The premiership of Liz Truss could be a disaster for Britain, Scottish First Minister Nicola Sturgeon said. “If she runs the country the way she campaigned over the summer, it will be a disaster not just for Scotland, but for the whole of Britain”, she said in an interview with the British TV channel Sky News.
The head of the Scottish government accused Truss of defending the interests of the richest and most privileged in Britain.
What, after all, is Truss so frightening to Sturgeon? And how might Edinburgh’s relationship with London change under the new prime minister?
The Scots, no doubt, care more about Scotland than they do about Britain as a whole. At home they prefer to support their Scottish National Party, which has 63 seats in the Scottish Parliament, while the Conservatives have 31 and Labour 24 seats.
At his time Boris Johnson denied Scotland the right to hold a second referendum on secession from Britain. It is unlikely that anything will change under Truss. But the Scots will not back down either. Rather, on the contrary, their desire for independence under a new prime minister can only intensify.
The West’s transition to a new economic model will affect everyone – Englishmen, Scots and other Europeans. And when ordinary Britons are affected by this transition, it is important that Britain be led by a pragmatic and sensible politician. In this sense, Sunack was preferable to the ordinary British than the exalted feminist and libertarian Truss.
Nicola Sturgeon is just as a dependent figure as Truss, only at a lower level. Therefore, she will have to build a relationship with her colleague. The relationship between them will depend not on their preferences or abilities, but on the will of those who have full power in the country, and they have not yet commanded the Scots to quarrel with the English.
There is no doubt that the coming to power of Truss will increase the desire for independence for both Scotland and Northern Ireland. Belfast’s chances of independence from London are growing as Britain’s vertical of government falters. Scotland has no such chances so far.
Truss has promised to hand out licenses to explore and drill for oil and gas in the North Sea. This probably worries Edinburgh, because Scottish separatism is largely based on the desire to take its part of the resource rent from the offshore fields and not share it with London.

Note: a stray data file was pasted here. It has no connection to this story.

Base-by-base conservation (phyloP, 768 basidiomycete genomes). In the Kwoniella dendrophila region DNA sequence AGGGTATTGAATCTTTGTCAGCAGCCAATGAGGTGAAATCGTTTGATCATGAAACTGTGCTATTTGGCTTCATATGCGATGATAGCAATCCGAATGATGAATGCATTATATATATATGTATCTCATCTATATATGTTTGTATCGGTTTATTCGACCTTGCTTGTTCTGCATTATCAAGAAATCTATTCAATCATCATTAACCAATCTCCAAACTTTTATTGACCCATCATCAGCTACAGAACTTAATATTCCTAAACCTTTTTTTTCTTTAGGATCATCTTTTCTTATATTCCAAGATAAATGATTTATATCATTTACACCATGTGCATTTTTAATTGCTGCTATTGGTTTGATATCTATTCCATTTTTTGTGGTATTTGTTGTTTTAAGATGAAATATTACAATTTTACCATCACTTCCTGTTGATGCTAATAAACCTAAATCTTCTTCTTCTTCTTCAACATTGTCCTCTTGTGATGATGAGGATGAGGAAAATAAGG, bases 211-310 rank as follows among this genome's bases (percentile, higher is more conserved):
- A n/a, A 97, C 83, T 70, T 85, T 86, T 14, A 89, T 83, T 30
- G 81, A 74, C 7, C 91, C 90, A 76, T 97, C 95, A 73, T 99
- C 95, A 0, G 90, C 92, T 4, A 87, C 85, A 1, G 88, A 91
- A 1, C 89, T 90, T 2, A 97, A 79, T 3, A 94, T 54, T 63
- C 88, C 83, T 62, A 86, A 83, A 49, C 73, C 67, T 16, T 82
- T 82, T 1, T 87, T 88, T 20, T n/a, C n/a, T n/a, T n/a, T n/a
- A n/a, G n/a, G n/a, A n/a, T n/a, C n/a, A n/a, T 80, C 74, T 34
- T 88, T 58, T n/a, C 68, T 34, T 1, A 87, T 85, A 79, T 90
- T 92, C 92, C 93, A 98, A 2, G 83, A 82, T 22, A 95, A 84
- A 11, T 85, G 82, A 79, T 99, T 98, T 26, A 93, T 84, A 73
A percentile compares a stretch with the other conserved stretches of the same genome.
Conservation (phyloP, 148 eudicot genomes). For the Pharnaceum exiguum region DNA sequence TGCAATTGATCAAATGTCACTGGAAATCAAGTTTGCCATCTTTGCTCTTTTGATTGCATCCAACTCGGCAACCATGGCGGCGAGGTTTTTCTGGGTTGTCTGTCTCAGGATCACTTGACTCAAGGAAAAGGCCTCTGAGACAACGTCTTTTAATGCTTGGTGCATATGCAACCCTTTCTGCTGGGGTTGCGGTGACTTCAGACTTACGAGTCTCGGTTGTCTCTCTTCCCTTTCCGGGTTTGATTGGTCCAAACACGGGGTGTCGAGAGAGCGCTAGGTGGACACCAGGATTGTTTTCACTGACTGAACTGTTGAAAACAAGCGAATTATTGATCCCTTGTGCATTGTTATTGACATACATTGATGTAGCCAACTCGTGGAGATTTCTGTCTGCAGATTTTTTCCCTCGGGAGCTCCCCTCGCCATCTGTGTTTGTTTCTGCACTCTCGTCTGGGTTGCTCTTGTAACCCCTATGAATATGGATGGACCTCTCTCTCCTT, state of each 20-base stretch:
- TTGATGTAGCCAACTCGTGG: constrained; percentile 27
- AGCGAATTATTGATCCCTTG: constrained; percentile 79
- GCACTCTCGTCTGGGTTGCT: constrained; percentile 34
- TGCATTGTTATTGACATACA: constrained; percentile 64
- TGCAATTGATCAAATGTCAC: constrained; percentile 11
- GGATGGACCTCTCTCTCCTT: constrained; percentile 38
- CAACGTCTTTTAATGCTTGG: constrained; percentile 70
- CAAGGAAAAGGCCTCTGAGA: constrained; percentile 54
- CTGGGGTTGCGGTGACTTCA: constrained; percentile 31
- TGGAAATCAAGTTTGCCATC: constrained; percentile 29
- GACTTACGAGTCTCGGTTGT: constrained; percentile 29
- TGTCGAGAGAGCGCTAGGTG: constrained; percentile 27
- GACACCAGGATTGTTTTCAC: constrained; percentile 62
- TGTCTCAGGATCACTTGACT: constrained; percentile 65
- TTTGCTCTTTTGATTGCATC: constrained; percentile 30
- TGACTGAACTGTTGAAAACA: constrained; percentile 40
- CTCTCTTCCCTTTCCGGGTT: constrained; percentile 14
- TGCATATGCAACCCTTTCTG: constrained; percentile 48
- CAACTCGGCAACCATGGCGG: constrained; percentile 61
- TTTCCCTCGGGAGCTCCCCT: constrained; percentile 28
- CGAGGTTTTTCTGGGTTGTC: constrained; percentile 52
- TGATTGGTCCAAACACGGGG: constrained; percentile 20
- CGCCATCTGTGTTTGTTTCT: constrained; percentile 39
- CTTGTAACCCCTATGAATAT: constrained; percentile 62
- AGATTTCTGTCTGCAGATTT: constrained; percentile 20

Of course, the Scottish authorities are looking after their own interests first and foremost, and there is a party in power in Scotland that has made no secret of its ultimate goal of seceding from the kingdom. Traditionally, the Scottish government is in opposition to London as such and will criticize any Prime Minister, whoever he or she is. And for this reason, separatist sentiment in Scotland is steadily strong. Moreover, since Brexit there has been an increase, and today the supporters of sovereignty are in the majority. Therefore, Truss will have to deal with the factor of Scottish separatism.
A new referendum in Scotland will almost certainly lead to secession, so London will not give the go-ahead. Much less will Liz Truss do so. Another thing is that the British government will not be able to expel the separatists from the political field either, because they have long been legalized. Brexit has shaken the British statehood pretty badly, effectively creating an internal border between Britain and Northern Ireland. Against this background, there was a surge of separatist sentiment there, with Sinn Féin winning first place in the Northern Ireland Assembly elections.
The demise of Queen Elizabeth II will also be something of a catalyst for separatist sentiment. The actions of the British authorities will only stir them up now. Thus, London’s intention to withdraw from the deal with the EU on the Irish border, i.e. to actually restore the customs border between the two parts of Ireland, is seen in Northern Ireland as a return to the systematic separation of Northern Ireland from the Republic of Ireland, a policy that once led to civil confrontation.
As for Scotland, its inhabitants consider themselves simply deceived. In 2014, when Scotland held a referendum on independence, they were promised by the British authorities that the country would remain part of the European Union. This was partly why 55 percent of the population voted against independence, realizing that it would be very difficult for a breakaway country to rejoin the EU.
After that, however, Brexit happened, which 62% of the Scottish population voted against, and now Edinburgh is demanding permission from London to hold a new referendum. Neither Boris Johnson nor his successor, Liz Truss, is giving such permission – thus angering the ruling Scottish National Party even more.
And in this situation a person dies who for 70 years has represented the unity of the United Kingdom. “She was the center of stability in our lives, a consistency amid the general turmoil”, writes The Guardian. And she cannot be replaced in that role by Charles III with his background which deprives the United Kingdom of its royal core. “Scots have always been quite cold to the monarchy, and without the Queen, the ties that have bound the United Kingdom together will weaken”, laments Britain’s The Times.
And, of course, Queen Elizabeth II will be sorely missed on the sidelines of British-European relations. The Liz Truss government is about to go into a clash with the European Union over the Brexit deal. And experts are already expecting tough responses from the EU, up to and including encouraging Scottish separatism. Elizabeth II was not involved in foreign policy, but she had enormous influence among European aristocratic families, which means she could have helped Liz Truss negotiate with Europe in some way. Now there will be no such an opportunity.